American Society of Naturalists

A membership society whose goal is to advance and to diffuse knowledge of organic evolution and other broad biological principles so as to enhance the conceptual unification of the biological sciences.

“Assessing the influence of temporal autocorrelations on the population dynamics of a disturbance specialist plant population in a random environment”

Posted on

Eric Alan Eager, Diana Pilson, Helen M. Alexander, and Brigitte Tenhumberg

The effects of autocorrelated disturbances on disturbance specialist plants and their seed banks

Stringing together disturbances

A mathematician’s virtual ecology.<br />(Credit: Eric Eager)
A mathematician’s virtual ecology.
(Credit: Eric Eager)

It has been known for a long time that soil disturbances influence the population dynamics of many plant species. For disturbance specialist plant populations like wild sunflower (Helianthus annuus), these disturbances are essential for the germination of seeds, and subsequent population growth. Such natural disturbances occur in a relatively random, unpredictable fashion than disturbances in an agricultural setting, and thus traditional approaches to modeling population dynamics generally do not work. Additionally, data suggests that these disturbances do not happen independently, that the presence or absence of a disturbance during one time period affects disturbance profiles during later time periods.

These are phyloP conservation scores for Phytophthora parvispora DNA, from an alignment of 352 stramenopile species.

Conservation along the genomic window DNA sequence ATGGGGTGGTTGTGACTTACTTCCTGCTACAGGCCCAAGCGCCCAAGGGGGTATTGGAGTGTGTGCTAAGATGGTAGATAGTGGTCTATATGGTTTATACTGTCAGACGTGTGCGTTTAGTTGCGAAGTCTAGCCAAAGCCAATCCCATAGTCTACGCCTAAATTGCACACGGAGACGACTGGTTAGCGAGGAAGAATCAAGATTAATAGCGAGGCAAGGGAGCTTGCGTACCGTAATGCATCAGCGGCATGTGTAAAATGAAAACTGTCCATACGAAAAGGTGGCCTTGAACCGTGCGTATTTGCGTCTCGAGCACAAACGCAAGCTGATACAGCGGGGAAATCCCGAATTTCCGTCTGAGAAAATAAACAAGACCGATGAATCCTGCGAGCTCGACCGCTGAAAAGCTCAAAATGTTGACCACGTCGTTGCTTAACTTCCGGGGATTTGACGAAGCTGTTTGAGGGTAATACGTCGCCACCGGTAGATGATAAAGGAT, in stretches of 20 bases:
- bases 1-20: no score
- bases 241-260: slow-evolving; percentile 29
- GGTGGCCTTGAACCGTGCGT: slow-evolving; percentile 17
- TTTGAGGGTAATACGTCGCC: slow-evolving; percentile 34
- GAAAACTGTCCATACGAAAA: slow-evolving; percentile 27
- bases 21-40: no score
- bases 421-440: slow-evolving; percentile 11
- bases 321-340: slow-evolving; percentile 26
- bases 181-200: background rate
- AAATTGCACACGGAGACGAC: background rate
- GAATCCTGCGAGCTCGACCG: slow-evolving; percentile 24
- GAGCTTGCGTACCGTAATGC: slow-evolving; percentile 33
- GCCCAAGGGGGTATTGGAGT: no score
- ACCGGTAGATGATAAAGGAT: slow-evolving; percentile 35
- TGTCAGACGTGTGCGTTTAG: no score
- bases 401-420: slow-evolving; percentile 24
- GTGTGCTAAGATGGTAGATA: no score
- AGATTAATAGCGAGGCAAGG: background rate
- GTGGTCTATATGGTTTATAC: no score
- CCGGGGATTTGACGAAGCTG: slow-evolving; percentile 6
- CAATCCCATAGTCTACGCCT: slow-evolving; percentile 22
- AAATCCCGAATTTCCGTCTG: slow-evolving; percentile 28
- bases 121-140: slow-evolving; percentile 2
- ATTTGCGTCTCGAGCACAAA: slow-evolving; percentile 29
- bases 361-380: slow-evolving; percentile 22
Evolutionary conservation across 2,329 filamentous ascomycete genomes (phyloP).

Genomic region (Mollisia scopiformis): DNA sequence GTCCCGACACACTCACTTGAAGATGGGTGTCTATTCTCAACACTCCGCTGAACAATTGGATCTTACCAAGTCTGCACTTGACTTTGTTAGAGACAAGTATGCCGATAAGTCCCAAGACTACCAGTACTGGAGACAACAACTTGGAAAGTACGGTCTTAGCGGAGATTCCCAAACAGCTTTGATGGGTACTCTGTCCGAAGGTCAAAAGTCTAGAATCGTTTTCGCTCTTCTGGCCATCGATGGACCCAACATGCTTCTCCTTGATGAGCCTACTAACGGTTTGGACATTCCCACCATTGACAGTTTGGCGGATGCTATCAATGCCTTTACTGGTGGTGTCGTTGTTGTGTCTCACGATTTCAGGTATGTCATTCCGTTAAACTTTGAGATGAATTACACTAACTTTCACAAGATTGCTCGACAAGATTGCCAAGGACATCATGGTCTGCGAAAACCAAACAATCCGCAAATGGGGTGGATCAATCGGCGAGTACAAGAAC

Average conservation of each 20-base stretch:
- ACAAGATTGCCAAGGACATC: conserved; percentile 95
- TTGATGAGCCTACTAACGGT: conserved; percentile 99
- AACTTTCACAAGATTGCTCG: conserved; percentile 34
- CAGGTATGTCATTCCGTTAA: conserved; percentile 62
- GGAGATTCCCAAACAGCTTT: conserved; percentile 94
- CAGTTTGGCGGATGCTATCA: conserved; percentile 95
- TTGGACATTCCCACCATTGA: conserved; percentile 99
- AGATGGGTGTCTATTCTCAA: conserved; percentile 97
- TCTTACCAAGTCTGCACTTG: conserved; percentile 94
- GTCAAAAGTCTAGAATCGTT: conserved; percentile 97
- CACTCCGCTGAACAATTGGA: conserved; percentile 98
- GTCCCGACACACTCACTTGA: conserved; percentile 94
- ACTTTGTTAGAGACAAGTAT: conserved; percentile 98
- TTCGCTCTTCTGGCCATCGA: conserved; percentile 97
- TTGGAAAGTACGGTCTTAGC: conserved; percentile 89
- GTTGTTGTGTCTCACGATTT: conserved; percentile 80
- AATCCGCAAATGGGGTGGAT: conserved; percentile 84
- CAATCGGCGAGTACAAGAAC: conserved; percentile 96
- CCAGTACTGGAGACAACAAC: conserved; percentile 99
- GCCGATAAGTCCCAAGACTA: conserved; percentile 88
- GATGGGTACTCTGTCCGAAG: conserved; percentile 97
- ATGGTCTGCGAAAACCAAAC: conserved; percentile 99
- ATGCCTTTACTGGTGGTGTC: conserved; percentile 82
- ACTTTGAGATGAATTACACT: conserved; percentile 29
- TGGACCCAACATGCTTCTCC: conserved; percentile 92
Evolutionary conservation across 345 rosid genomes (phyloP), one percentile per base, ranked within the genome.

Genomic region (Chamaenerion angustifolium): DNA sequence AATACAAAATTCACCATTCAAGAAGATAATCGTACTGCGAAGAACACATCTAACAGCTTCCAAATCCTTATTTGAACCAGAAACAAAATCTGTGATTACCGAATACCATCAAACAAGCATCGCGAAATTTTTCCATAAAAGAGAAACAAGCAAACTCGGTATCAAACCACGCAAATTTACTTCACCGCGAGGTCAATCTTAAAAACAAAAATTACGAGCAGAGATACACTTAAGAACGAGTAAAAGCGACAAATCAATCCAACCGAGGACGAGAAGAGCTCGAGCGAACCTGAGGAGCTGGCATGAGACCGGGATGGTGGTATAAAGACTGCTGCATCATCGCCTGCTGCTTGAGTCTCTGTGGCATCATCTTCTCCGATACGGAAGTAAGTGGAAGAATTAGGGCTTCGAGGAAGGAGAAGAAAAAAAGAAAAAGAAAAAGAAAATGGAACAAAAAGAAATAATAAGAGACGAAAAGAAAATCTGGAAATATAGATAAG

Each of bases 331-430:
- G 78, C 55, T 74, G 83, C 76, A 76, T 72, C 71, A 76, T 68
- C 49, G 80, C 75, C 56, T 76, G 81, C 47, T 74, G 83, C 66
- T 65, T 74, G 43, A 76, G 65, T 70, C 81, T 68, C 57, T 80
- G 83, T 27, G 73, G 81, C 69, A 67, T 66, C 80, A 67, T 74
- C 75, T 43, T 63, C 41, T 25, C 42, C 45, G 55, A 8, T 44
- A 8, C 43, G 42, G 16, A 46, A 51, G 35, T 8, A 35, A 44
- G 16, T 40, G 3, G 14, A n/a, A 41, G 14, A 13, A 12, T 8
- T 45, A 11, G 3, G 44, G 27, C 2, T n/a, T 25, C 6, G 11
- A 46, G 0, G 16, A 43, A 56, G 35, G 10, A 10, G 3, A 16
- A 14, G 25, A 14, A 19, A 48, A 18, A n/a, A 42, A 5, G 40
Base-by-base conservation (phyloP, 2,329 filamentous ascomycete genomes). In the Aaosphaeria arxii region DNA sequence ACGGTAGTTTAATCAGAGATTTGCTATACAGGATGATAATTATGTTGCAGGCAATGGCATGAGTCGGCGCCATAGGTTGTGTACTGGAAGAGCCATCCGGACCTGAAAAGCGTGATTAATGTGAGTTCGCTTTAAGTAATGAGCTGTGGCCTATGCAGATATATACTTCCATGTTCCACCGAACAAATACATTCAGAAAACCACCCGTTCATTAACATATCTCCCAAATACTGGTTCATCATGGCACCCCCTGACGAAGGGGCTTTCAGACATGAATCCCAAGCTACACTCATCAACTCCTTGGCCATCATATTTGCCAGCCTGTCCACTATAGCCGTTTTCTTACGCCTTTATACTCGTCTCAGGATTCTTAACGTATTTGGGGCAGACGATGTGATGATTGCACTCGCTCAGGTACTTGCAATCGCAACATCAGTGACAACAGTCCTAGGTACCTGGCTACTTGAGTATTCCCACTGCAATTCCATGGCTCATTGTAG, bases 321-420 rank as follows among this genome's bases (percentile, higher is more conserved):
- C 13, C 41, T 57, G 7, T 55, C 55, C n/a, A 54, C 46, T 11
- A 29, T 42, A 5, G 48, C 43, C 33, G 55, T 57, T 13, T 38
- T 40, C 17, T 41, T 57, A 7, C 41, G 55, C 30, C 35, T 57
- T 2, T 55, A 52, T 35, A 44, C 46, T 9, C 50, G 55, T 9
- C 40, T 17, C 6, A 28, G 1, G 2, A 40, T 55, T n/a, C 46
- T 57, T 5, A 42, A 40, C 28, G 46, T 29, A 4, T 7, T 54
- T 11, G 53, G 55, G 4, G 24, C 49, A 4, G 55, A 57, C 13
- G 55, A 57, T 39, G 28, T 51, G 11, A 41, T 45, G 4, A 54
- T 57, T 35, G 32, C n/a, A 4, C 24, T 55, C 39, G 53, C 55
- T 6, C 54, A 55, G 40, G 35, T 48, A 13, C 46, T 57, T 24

One way to incorporate all of these ideas into a study of disturbance specialist plants is to use mathematical models, which are an efficient and useful way of determining how various disturbance regimes affect the size, composition and eventual fate of plant-seed bank systems.

Eric Eager and colleagues created a mathematical model and used extensive simulations to find that increasingly-positive autocorrelations in the presence of disturbance had different effects on plant-seed bank populations depending on population viability. More-viable populations responded negatively to increasingly positive autocorrelations due to an increased chance for a string of “bad” years to derail population sizes, while less-viable populations responded positively to such autocorrelations, with an increased chance of a string of “good” years providing an opportunity for populations to increase when small. Read the Article